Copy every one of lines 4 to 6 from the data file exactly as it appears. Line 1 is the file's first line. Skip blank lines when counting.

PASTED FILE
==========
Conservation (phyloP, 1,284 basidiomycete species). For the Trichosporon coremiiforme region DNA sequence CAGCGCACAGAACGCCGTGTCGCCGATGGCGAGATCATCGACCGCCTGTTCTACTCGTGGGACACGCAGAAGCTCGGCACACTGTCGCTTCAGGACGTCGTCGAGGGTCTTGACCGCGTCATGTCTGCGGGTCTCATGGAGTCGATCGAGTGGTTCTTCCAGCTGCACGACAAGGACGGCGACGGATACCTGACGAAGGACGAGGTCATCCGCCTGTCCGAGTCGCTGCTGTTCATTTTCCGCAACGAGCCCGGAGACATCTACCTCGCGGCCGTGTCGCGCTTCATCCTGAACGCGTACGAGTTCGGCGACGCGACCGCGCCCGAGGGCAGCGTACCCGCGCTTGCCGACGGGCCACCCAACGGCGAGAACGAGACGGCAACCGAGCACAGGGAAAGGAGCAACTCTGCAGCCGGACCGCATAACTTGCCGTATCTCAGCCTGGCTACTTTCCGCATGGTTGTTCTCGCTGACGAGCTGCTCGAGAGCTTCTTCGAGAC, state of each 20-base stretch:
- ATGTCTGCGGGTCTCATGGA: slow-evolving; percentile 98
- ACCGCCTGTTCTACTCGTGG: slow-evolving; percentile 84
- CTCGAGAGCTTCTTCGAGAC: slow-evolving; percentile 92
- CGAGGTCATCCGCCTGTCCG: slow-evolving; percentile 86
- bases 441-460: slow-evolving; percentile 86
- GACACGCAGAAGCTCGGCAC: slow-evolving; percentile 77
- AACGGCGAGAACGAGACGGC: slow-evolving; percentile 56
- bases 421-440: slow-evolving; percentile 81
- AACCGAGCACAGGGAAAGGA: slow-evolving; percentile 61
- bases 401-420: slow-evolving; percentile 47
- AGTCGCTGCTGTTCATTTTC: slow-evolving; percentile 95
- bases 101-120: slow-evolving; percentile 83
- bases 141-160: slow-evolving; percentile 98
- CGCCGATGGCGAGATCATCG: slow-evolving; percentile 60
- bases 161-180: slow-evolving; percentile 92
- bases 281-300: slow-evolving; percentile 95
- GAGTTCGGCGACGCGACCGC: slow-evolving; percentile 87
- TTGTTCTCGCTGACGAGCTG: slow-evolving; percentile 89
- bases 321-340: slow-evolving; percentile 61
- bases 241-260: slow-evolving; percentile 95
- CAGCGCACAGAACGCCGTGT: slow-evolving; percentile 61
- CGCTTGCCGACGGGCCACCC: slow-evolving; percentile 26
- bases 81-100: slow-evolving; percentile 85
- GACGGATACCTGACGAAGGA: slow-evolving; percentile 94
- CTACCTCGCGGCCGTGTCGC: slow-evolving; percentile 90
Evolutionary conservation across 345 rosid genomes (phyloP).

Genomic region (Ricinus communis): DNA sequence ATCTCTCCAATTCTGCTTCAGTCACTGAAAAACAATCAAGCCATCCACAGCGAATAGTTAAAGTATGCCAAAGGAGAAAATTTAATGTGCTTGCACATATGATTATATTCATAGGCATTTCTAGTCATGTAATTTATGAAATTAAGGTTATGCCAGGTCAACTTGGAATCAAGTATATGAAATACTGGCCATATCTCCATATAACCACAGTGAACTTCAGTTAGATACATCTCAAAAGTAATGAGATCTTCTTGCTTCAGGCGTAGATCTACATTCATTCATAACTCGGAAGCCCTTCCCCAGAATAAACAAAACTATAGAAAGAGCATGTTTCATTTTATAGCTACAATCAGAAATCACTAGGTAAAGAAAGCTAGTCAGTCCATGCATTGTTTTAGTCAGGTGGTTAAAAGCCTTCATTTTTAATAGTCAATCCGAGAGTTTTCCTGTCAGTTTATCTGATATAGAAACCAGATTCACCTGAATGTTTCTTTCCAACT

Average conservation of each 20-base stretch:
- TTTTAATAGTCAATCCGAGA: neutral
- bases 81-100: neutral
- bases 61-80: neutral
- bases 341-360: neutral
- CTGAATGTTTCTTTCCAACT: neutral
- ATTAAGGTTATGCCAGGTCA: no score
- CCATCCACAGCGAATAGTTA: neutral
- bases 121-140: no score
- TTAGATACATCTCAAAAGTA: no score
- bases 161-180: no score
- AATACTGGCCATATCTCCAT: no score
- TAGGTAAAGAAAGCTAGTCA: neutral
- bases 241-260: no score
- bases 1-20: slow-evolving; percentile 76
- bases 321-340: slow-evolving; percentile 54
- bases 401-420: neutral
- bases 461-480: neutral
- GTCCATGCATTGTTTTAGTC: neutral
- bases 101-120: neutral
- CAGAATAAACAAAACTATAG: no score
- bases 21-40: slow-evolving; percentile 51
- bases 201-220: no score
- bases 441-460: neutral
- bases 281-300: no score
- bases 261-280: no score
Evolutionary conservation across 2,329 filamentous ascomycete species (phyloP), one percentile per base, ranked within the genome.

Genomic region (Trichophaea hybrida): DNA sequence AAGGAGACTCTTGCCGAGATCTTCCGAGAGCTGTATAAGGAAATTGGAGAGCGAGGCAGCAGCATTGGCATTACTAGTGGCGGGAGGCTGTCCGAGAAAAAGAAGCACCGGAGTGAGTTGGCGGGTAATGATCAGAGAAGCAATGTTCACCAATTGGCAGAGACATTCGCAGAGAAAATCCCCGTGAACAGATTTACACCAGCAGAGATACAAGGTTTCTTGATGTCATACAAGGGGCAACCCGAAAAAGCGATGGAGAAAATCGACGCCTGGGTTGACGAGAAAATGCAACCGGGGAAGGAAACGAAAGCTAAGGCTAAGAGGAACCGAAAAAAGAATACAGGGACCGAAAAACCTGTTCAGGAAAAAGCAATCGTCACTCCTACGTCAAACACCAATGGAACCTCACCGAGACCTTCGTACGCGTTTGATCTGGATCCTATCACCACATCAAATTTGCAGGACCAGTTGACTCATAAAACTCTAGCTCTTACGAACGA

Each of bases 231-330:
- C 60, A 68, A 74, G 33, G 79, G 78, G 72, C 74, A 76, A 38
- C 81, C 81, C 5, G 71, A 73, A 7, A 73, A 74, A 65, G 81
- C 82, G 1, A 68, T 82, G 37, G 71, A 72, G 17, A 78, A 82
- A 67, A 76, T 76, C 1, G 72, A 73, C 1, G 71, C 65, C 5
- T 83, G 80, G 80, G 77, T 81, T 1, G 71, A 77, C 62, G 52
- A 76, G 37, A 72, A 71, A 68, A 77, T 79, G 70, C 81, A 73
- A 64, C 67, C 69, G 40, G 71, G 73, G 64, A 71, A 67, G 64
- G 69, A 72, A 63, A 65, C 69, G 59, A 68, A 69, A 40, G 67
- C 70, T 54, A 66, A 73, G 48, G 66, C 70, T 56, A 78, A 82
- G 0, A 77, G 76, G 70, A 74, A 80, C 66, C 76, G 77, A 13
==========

- CTCGAGAGCTTCTTCGAGAC: slow-evolving; percentile 92
- CGAGGTCATCCGCCTGTCCG: slow-evolving; percentile 86
- bases 441-460: slow-evolving; percentile 86